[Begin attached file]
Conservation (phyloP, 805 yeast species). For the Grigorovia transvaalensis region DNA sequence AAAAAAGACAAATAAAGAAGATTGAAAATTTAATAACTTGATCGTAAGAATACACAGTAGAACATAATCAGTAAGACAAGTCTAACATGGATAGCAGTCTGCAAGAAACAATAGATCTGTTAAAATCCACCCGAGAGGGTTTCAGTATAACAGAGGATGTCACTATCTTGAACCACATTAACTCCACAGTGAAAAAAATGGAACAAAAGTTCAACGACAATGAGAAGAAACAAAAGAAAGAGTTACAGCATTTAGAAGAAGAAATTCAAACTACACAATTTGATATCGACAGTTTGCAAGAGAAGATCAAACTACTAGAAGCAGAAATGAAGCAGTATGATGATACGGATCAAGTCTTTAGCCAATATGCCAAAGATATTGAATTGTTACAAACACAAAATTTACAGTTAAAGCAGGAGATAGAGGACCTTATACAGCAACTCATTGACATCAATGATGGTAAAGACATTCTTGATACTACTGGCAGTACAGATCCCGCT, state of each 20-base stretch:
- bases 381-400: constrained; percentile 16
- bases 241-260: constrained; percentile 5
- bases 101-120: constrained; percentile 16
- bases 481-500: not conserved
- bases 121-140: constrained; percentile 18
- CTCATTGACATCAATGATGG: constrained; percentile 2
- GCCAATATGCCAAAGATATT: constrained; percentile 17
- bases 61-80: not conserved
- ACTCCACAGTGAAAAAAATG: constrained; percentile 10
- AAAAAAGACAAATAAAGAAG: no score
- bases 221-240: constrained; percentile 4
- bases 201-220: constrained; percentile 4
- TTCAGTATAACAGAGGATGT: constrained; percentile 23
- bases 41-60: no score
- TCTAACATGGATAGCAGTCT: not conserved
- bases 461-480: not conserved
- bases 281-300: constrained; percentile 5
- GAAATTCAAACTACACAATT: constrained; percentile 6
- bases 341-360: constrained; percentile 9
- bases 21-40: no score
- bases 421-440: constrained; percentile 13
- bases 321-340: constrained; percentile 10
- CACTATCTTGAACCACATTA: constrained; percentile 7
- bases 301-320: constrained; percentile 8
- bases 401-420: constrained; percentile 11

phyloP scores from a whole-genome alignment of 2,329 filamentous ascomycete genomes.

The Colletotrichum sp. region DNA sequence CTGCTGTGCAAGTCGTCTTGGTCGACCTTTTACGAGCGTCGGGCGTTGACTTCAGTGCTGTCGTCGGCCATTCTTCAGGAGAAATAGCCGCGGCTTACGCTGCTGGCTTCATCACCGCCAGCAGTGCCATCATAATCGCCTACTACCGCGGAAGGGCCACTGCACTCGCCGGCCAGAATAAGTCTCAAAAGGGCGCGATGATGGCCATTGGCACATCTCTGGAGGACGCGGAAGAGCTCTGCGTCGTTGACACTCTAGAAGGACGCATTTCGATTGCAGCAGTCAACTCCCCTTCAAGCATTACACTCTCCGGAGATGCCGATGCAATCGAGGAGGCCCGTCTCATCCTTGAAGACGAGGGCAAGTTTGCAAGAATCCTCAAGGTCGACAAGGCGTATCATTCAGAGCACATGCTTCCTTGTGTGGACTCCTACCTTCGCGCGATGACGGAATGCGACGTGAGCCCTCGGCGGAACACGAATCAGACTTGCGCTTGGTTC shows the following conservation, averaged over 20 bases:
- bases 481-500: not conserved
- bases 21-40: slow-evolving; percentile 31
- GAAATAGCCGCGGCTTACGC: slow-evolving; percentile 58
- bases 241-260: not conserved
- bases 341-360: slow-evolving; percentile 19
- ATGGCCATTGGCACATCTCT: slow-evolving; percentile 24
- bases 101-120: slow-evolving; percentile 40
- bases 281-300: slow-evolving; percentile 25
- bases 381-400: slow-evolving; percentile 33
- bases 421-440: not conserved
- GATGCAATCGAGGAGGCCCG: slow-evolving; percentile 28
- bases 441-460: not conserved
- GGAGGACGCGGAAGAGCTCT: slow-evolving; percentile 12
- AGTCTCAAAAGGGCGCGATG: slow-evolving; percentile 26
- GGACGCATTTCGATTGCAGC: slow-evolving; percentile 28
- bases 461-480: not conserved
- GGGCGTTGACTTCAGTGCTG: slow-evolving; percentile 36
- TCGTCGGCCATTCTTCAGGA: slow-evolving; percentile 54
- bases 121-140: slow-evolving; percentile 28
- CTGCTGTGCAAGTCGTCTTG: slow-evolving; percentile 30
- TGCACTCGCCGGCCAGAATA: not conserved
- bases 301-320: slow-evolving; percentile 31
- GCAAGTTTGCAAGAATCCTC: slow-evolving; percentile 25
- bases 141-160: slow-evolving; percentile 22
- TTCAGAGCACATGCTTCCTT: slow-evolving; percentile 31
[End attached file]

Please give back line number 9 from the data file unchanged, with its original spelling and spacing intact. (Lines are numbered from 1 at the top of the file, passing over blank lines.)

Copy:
- bases 61-80: not conserved